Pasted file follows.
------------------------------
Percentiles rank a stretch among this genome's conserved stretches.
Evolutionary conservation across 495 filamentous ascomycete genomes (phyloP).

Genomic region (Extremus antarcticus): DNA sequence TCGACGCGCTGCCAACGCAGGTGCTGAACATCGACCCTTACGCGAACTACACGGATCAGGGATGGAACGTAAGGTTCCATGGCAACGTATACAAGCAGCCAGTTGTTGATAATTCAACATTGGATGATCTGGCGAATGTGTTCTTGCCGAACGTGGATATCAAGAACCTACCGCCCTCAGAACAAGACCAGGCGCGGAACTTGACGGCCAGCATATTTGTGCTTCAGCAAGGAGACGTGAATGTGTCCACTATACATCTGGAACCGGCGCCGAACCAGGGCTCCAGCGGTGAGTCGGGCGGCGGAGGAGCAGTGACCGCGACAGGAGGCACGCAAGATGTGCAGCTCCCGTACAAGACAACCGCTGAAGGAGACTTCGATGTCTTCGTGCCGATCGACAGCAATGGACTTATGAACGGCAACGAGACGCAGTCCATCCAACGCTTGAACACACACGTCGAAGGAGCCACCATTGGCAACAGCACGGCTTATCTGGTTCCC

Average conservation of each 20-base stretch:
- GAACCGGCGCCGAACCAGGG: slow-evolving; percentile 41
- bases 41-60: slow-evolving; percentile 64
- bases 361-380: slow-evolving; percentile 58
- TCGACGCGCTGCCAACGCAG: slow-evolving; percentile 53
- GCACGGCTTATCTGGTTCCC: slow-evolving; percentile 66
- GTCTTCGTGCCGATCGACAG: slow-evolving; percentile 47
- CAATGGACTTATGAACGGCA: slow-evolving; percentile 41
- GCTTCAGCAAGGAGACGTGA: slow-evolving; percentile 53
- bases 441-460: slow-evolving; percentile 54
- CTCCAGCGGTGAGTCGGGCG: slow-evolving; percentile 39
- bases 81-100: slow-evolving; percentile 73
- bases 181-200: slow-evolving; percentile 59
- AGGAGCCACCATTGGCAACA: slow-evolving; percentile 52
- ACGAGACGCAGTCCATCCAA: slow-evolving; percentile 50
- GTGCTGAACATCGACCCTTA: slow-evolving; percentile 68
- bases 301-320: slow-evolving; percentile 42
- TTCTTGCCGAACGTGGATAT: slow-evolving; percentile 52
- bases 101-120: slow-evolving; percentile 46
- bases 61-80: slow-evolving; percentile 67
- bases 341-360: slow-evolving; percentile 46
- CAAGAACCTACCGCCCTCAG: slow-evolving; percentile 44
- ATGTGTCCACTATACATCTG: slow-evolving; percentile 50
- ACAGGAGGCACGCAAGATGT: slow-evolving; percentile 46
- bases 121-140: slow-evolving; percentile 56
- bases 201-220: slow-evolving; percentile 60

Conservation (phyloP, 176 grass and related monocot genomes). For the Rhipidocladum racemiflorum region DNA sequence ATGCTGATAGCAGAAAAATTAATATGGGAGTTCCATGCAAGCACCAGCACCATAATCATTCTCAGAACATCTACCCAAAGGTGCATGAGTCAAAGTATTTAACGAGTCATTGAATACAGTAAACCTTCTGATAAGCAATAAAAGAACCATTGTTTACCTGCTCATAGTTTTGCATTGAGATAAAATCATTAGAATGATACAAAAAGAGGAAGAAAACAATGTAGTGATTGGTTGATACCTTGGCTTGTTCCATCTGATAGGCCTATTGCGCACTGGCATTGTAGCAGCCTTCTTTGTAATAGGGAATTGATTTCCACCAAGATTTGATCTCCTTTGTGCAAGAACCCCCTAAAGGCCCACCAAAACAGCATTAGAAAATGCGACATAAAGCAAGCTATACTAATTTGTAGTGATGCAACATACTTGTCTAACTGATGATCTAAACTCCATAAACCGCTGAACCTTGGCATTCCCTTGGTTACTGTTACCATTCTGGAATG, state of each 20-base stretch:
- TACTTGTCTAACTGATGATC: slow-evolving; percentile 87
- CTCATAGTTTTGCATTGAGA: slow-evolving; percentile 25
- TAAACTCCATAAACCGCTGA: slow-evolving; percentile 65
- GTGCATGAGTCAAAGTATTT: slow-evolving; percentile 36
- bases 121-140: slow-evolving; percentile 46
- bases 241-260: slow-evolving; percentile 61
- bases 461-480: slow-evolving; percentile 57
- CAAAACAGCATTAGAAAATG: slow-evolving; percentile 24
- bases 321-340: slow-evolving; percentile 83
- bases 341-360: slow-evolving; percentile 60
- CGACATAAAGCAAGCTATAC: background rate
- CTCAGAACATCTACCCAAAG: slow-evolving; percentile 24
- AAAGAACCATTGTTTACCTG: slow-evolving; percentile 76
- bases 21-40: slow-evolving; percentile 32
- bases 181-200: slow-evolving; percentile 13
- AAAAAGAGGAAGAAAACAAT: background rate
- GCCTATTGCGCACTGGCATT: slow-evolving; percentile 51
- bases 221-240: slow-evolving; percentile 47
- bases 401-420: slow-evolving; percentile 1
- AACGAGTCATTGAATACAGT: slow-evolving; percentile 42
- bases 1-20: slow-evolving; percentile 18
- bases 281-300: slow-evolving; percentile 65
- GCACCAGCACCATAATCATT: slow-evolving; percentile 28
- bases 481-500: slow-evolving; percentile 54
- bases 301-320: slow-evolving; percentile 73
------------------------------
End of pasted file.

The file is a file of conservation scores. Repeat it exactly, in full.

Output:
Percentiles rank a stretch among this genome's conserved stretches.
Evolutionary conservation across 495 filamentous ascomycete genomes (phyloP).

Genomic region (Extremus antarcticus): DNA sequence TCGACGCGCTGCCAACGCAGGTGCTGAACATCGACCCTTACGCGAACTACACGGATCAGGGATGGAACGTAAGGTTCCATGGCAACGTATACAAGCAGCCAGTTGTTGATAATTCAACATTGGATGATCTGGCGAATGTGTTCTTGCCGAACGTGGATATCAAGAACCTACCGCCCTCAGAACAAGACCAGGCGCGGAACTTGACGGCCAGCATATTTGTGCTTCAGCAAGGAGACGTGAATGTGTCCACTATACATCTGGAACCGGCGCCGAACCAGGGCTCCAGCGGTGAGTCGGGCGGCGGAGGAGCAGTGACCGCGACAGGAGGCACGCAAGATGTGCAGCTCCCGTACAAGACAACCGCTGAAGGAGACTTCGATGTCTTCGTGCCGATCGACAGCAATGGACTTATGAACGGCAACGAGACGCAGTCCATCCAACGCTTGAACACACACGTCGAAGGAGCCACCATTGGCAACAGCACGGCTTATCTGGTTCCC

Average conservation of each 20-base stretch:
- GAACCGGCGCCGAACCAGGG: slow-evolving; percentile 41
- bases 41-60: slow-evolving; percentile 64
- bases 361-380: slow-evolving; percentile 58
- TCGACGCGCTGCCAACGCAG: slow-evolving; percentile 53
- GCACGGCTTATCTGGTTCCC: slow-evolving; percentile 66
- GTCTTCGTGCCGATCGACAG: slow-evolving; percentile 47
- CAATGGACTTATGAACGGCA: slow-evolving; percentile 41
- GCTTCAGCAAGGAGACGTGA: slow-evolving; percentile 53
- bases 441-460: slow-evolving; percentile 54
- CTCCAGCGGTGAGTCGGGCG: slow-evolving; percentile 39
- bases 81-100: slow-evolving; percentile 73
- bases 181-200: slow-evolving; percentile 59
- AGGAGCCACCATTGGCAACA: slow-evolving; percentile 52
- ACGAGACGCAGTCCATCCAA: slow-evolving; percentile 50
- GTGCTGAACATCGACCCTTA: slow-evolving; percentile 68
- bases 301-320: slow-evolving; percentile 42
- TTCTTGCCGAACGTGGATAT: slow-evolving; percentile 52
- bases 101-120: slow-evolving; percentile 46
- bases 61-80: slow-evolving; percentile 67
- bases 341-360: slow-evolving; percentile 46
- CAAGAACCTACCGCCCTCAG: slow-evolving; percentile 44
- ATGTGTCCACTATACATCTG: slow-evolving; percentile 50
- ACAGGAGGCACGCAAGATGT: slow-evolving; percentile 46
- bases 121-140: slow-evolving; percentile 56
- bases 201-220: slow-evolving; percentile 60

Conservation (phyloP, 176 grass and related monocot genomes). For the Rhipidocladum racemiflorum region DNA sequence ATGCTGATAGCAGAAAAATTAATATGGGAGTTCCATGCAAGCACCAGCACCATAATCATTCTCAGAACATCTACCCAAAGGTGCATGAGTCAAAGTATTTAACGAGTCATTGAATACAGTAAACCTTCTGATAAGCAATAAAAGAACCATTGTTTACCTGCTCATAGTTTTGCATTGAGATAAAATCATTAGAATGATACAAAAAGAGGAAGAAAACAATGTAGTGATTGGTTGATACCTTGGCTTGTTCCATCTGATAGGCCTATTGCGCACTGGCATTGTAGCAGCCTTCTTTGTAATAGGGAATTGATTTCCACCAAGATTTGATCTCCTTTGTGCAAGAACCCCCTAAAGGCCCACCAAAACAGCATTAGAAAATGCGACATAAAGCAAGCTATACTAATTTGTAGTGATGCAACATACTTGTCTAACTGATGATCTAAACTCCATAAACCGCTGAACCTTGGCATTCCCTTGGTTACTGTTACCATTCTGGAATG, state of each 20-base stretch:
- TACTTGTCTAACTGATGATC: slow-evolving; percentile 87
- CTCATAGTTTTGCATTGAGA: slow-evolving; percentile 25
- TAAACTCCATAAACCGCTGA: slow-evolving; percentile 65
- GTGCATGAGTCAAAGTATTT: slow-evolving; percentile 36
- bases 121-140: slow-evolving; percentile 46
- bases 241-260: slow-evolving; percentile 61
- bases 461-480: slow-evolving; percentile 57
- CAAAACAGCATTAGAAAATG: slow-evolving; percentile 24
- bases 321-340: slow-evolving; percentile 83
- bases 341-360: slow-evolving; percentile 60
- CGACATAAAGCAAGCTATAC: background rate
- CTCAGAACATCTACCCAAAG: slow-evolving; percentile 24
- AAAGAACCATTGTTTACCTG: slow-evolving; percentile 76
- bases 21-40: slow-evolving; percentile 32
- bases 181-200: slow-evolving; percentile 13
- AAAAAGAGGAAGAAAACAAT: background rate
- GCCTATTGCGCACTGGCATT: slow-evolving; percentile 51
- bases 221-240: slow-evolving; percentile 47
- bases 401-420: slow-evolving; percentile 1
- AACGAGTCATTGAATACAGT: slow-evolving; percentile 42
- bases 1-20: slow-evolving; percentile 18
- bases 281-300: slow-evolving; percentile 65
- GCACCAGCACCATAATCATT: slow-evolving; percentile 28
- bases 481-500: slow-evolving; percentile 54
- bases 301-320: slow-evolving; percentile 73